If you won't consider other options for the vote, then what is your plan? Try and "work within the Party"? That worked real well with Jorge Arbusto didn't it? Maybe you'll want to try and "teach the GOP a lesson". Guess what, they flunked that lesson. We voted "conservative", they went more "liberal".
Maybe we just keep doing the same thing over and over again expecting different results. That'll work won't it???
Well, yes. But he's not applying any particular level. He's saying that it doesn't matter what level of scrutiny the court applies, it fails. Even "reasonable basis" scrutiny or "not arbitrary and capricious scrutiny."
He expressly refrained from deciding which scrutiny level to apply. IMHO, that means that one of the concurring judges was not ready to go as far as strict scrutiny--probably Kennedy. So to get a true majority opinion, Scalia agreed to not decide the scrutiny level.
I practiced law for 20 years and have had cases before the US Supreme Court. Language like what you quote is the way judges kick the can down the road on a contentious issue--in this case, the scrutiny level.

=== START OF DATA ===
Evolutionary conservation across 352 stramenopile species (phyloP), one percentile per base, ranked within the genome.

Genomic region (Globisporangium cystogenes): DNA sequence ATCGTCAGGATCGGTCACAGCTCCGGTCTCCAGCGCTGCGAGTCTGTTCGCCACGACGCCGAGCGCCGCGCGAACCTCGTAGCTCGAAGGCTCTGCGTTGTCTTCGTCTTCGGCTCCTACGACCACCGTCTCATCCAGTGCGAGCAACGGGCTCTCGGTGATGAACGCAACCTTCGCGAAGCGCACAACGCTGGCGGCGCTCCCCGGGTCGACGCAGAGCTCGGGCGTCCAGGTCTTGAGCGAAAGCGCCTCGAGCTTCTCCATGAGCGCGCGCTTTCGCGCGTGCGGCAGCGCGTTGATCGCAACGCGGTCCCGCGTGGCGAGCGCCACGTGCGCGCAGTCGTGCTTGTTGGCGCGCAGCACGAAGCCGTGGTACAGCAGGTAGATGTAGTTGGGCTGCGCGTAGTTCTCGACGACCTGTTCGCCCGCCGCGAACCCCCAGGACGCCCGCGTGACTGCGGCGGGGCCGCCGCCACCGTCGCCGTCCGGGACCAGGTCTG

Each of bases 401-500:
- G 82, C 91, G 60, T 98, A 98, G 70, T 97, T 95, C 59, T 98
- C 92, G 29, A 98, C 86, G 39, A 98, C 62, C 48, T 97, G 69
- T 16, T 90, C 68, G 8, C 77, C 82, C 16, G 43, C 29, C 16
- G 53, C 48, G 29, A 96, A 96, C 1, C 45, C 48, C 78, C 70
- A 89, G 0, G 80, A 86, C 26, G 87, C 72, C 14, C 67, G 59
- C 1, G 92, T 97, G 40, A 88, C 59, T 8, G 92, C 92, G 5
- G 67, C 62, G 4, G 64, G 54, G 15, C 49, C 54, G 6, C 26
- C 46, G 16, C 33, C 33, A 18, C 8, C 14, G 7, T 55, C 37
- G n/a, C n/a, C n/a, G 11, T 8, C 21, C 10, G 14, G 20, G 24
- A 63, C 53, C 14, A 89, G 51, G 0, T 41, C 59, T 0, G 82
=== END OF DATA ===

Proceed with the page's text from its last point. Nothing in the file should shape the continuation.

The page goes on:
I haven't read the whole decision--only rather extensive excerpts. So I might change my mind on reading the whole thing. But the language you quote does not get you to a ruling that strict scrutiny is the standard. I wish it did :(
Did I say that, oh lifeless one? No I did not. But now that you ask, NO, I do not plan on voting for either the McCainiac or B. Hussein. But I'm a realist, and my estimation is that one of them is going to be President.
You can look for alternatives all you want, but this late in the game, you're not going to get enough *other* people to vote for them.
Then they very well may blow it. They allowed the primaries to be jiggered around so that McCain ended up as the "presumptive nominee" before such important states as Texas even voted.